“Have you checked around here in Port Harcourt, Lagos or Abuja to know the price (of the hydroxychloroquine) before you say it’s outrageous? Or is it only hydroxychloroquine that you know the price has changed since COVID-19 came to be?” Mr Ebugosi said, while arguing that the naira was depreciating against the dollar and that it was negatively affecting imports.
He said people were free to buy at other drug stores if they felt Ebus Pharmacy was selling their products at exorbitant prices.
PREMIUM TIMES asked Mr Ebugosi how much his store was selling hydroxychloroquine before now.
“Those things do not hold water,” he responded. “What we are saying now is: do you have it? How much is the price? Bring it.”
Mr Ebugosi said besides hydroxychloroquine, the prices of other drugs used in COVID-19 treatment, like vitamin C and zinc, have increased in Nigeria.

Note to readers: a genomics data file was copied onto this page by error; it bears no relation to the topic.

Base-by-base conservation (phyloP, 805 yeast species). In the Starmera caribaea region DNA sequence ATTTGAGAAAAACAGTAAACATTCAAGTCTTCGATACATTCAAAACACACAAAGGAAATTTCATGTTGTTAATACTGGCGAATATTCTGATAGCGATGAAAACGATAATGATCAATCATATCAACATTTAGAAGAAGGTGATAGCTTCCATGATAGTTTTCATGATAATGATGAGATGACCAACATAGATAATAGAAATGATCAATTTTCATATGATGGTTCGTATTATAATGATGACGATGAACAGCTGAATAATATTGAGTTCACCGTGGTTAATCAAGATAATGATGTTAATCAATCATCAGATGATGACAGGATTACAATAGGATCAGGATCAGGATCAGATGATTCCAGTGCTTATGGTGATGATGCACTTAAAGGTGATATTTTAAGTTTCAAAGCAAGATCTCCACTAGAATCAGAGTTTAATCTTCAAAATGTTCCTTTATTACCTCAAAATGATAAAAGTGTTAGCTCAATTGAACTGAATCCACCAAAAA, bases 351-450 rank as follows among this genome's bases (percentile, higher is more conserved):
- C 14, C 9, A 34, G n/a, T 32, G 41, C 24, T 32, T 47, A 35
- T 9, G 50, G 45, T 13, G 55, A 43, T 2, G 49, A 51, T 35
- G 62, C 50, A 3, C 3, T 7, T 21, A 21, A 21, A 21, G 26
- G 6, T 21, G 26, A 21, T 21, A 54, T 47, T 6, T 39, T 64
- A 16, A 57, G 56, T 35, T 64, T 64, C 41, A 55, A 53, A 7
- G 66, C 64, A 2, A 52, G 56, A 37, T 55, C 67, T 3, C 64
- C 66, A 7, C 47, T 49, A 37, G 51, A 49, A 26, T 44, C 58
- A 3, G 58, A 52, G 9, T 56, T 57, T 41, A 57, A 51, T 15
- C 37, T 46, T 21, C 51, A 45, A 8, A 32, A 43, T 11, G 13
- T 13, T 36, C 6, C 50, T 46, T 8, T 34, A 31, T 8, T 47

He said prices of food items too have increased in the country.
Really, the prices of vitamin C and zinc has increased across Nigeria because of COVID-19.
In Uyo, Akwa Ibom State, for instance, most drug stores as of last week were selling at about N5,000, 100 tablets of 100mg zinc in a small container. On Monday, the price suddenly increased to N5,500 in some of the stores in the city.
“At some point it was selling at N8,000,” a pharmacist in Uyo told PREMIUM TIMES, Monday evening.
“Before COVID-19 it was N2,000,” he added.